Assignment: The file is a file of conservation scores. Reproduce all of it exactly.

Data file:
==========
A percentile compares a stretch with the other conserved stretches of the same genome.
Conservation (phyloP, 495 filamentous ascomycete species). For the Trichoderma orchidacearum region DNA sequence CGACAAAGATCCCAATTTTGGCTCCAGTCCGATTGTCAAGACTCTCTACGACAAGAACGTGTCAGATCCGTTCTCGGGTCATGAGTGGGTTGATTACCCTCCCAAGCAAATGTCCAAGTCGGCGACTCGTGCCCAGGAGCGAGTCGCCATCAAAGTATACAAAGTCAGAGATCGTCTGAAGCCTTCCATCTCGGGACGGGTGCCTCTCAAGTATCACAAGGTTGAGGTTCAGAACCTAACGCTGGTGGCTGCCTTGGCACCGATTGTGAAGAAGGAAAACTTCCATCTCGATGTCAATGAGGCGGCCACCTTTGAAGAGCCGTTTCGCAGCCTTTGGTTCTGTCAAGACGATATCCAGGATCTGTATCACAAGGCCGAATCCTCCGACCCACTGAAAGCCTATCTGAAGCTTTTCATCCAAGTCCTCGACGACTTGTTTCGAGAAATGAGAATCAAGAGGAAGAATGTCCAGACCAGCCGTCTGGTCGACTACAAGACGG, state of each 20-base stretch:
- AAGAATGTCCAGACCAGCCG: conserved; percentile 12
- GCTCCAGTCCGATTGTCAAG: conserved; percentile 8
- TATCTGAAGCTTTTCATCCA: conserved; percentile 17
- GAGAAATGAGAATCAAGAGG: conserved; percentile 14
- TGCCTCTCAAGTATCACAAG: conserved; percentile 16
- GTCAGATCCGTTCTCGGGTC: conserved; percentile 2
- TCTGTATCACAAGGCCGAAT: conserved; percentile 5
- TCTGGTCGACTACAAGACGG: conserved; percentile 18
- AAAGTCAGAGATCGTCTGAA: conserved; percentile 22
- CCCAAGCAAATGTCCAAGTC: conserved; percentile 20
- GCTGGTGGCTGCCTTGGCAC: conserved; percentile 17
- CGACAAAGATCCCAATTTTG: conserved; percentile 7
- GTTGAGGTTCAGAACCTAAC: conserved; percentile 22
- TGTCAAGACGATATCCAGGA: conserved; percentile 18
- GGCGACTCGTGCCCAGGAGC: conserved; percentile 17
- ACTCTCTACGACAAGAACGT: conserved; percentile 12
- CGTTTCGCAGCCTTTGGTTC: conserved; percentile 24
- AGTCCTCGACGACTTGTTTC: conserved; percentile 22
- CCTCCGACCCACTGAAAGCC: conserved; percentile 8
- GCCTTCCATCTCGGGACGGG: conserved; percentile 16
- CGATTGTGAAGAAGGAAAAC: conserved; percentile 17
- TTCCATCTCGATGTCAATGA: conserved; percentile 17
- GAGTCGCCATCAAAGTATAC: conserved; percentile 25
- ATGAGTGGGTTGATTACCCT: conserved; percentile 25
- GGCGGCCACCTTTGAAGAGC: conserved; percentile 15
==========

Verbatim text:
A percentile compares a stretch with the other conserved stretches of the same genome.
Conservation (phyloP, 495 filamentous ascomycete species). For the Trichoderma orchidacearum region DNA sequence CGACAAAGATCCCAATTTTGGCTCCAGTCCGATTGTCAAGACTCTCTACGACAAGAACGTGTCAGATCCGTTCTCGGGTCATGAGTGGGTTGATTACCCTCCCAAGCAAATGTCCAAGTCGGCGACTCGTGCCCAGGAGCGAGTCGCCATCAAAGTATACAAAGTCAGAGATCGTCTGAAGCCTTCCATCTCGGGACGGGTGCCTCTCAAGTATCACAAGGTTGAGGTTCAGAACCTAACGCTGGTGGCTGCCTTGGCACCGATTGTGAAGAAGGAAAACTTCCATCTCGATGTCAATGAGGCGGCCACCTTTGAAGAGCCGTTTCGCAGCCTTTGGTTCTGTCAAGACGATATCCAGGATCTGTATCACAAGGCCGAATCCTCCGACCCACTGAAAGCCTATCTGAAGCTTTTCATCCAAGTCCTCGACGACTTGTTTCGAGAAATGAGAATCAAGAGGAAGAATGTCCAGACCAGCCGTCTGGTCGACTACAAGACGG, state of each 20-base stretch:
- AAGAATGTCCAGACCAGCCG: conserved; percentile 12
- GCTCCAGTCCGATTGTCAAG: conserved; percentile 8
- TATCTGAAGCTTTTCATCCA: conserved; percentile 17
- GAGAAATGAGAATCAAGAGG: conserved; percentile 14
- TGCCTCTCAAGTATCACAAG: conserved; percentile 16
- GTCAGATCCGTTCTCGGGTC: conserved; percentile 2
- TCTGTATCACAAGGCCGAAT: conserved; percentile 5
- TCTGGTCGACTACAAGACGG: conserved; percentile 18
- AAAGTCAGAGATCGTCTGAA: conserved; percentile 22
- CCCAAGCAAATGTCCAAGTC: conserved; percentile 20
- GCTGGTGGCTGCCTTGGCAC: conserved; percentile 17
- CGACAAAGATCCCAATTTTG: conserved; percentile 7
- GTTGAGGTTCAGAACCTAAC: conserved; percentile 22
- TGTCAAGACGATATCCAGGA: conserved; percentile 18
- GGCGACTCGTGCCCAGGAGC: conserved; percentile 17
- ACTCTCTACGACAAGAACGT: conserved; percentile 12
- CGTTTCGCAGCCTTTGGTTC: conserved; percentile 24
- AGTCCTCGACGACTTGTTTC: conserved; percentile 22
- CCTCCGACCCACTGAAAGCC: conserved; percentile 8
- GCCTTCCATCTCGGGACGGG: conserved; percentile 16
- CGATTGTGAAGAAGGAAAAC: conserved; percentile 17
- TTCCATCTCGATGTCAATGA: conserved; percentile 17
- GAGTCGCCATCAAAGTATAC: conserved; percentile 25
- ATGAGTGGGTTGATTACCCT: conserved; percentile 25
- GGCGGCCACCTTTGAAGAGC: conserved; percentile 15